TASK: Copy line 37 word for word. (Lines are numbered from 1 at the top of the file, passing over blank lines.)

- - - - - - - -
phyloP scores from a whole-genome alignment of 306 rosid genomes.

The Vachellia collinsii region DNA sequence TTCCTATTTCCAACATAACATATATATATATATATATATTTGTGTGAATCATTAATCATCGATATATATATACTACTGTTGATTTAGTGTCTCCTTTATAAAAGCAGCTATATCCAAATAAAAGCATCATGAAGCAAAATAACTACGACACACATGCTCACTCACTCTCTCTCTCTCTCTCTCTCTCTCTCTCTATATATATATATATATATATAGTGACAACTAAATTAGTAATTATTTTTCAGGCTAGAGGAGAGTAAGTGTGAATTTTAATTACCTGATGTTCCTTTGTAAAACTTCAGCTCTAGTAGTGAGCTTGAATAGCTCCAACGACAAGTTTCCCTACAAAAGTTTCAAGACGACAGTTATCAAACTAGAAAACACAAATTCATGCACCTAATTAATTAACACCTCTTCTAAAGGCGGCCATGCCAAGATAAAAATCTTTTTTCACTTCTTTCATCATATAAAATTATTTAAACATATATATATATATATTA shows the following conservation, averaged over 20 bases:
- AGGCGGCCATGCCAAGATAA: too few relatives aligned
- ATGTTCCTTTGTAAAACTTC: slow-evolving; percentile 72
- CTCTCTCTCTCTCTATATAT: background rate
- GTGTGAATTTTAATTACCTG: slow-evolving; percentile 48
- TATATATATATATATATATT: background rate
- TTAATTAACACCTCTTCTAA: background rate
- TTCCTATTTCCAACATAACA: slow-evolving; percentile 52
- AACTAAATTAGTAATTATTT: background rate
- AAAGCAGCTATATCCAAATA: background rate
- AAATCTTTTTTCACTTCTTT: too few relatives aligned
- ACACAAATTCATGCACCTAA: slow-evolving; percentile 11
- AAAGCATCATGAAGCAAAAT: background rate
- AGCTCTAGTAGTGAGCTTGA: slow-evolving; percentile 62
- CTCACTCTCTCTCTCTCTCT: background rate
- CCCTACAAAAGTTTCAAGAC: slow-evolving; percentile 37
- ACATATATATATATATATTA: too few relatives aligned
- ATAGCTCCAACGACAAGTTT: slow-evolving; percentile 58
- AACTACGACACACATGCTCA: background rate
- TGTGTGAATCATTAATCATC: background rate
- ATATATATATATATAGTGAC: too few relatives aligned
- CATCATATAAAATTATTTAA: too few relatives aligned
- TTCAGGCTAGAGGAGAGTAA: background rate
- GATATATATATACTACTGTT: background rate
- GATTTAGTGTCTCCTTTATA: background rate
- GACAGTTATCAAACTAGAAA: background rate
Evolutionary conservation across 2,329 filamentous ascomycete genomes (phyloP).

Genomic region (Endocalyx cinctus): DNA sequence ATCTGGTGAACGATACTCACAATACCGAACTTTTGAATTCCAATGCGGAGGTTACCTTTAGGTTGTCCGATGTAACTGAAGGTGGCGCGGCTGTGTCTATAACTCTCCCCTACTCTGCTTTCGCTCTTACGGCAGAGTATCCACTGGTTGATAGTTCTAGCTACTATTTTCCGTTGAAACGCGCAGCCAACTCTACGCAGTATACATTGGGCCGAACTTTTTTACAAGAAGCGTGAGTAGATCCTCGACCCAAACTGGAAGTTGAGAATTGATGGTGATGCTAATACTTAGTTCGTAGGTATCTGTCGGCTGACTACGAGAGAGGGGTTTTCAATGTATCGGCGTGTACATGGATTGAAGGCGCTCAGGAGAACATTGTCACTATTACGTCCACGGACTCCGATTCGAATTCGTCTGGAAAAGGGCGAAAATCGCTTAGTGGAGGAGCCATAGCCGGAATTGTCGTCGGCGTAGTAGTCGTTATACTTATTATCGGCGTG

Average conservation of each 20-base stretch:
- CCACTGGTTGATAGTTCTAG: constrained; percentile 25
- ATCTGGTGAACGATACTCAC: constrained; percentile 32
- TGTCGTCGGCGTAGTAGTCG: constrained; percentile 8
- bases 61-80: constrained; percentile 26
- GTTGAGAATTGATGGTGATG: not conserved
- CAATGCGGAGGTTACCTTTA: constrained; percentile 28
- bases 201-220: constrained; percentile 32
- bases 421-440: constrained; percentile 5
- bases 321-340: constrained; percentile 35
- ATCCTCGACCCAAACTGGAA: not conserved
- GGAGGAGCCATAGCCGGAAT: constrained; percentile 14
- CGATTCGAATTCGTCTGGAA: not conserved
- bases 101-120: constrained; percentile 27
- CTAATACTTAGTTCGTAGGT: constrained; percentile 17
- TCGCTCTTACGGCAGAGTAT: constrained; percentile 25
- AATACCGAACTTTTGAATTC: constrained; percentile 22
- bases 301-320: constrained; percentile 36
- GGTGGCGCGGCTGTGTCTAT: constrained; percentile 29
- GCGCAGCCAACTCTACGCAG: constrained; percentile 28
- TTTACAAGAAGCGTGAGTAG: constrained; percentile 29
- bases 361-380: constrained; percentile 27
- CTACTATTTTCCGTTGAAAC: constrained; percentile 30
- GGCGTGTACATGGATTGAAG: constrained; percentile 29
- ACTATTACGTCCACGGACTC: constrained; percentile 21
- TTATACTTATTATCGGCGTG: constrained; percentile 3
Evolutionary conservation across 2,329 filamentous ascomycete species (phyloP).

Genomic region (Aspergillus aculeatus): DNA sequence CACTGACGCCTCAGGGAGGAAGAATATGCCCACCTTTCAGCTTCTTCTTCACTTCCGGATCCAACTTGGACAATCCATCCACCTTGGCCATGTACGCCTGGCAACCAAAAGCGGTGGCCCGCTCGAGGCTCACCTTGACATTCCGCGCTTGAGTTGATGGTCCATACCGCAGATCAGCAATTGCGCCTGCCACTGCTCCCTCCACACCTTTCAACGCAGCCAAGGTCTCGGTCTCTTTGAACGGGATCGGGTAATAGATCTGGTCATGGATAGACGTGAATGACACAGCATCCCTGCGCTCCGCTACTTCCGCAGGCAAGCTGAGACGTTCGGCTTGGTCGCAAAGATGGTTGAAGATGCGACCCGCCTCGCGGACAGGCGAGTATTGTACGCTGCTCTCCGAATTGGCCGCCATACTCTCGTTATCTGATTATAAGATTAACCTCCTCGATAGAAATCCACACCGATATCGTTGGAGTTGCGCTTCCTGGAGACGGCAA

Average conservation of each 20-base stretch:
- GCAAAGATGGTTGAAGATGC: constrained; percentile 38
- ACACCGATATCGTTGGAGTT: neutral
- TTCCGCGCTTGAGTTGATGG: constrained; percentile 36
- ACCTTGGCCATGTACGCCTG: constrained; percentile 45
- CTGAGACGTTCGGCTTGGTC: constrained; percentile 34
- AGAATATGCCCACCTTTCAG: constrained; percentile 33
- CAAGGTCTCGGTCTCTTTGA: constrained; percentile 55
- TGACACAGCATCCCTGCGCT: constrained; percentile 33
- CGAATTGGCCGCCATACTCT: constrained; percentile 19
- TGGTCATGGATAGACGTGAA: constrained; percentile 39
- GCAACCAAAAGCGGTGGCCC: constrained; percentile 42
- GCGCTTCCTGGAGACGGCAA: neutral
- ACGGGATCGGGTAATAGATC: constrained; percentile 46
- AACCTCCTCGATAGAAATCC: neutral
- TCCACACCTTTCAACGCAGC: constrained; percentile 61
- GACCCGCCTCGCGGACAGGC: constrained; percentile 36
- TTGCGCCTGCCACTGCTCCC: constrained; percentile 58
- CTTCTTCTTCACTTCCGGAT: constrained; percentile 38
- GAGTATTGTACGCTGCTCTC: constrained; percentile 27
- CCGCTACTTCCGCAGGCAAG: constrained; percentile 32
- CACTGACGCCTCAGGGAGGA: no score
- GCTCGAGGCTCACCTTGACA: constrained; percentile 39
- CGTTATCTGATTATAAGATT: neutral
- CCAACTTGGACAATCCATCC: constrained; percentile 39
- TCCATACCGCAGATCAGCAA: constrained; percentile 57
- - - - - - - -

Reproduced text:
- bases 201-220: constrained; percentile 32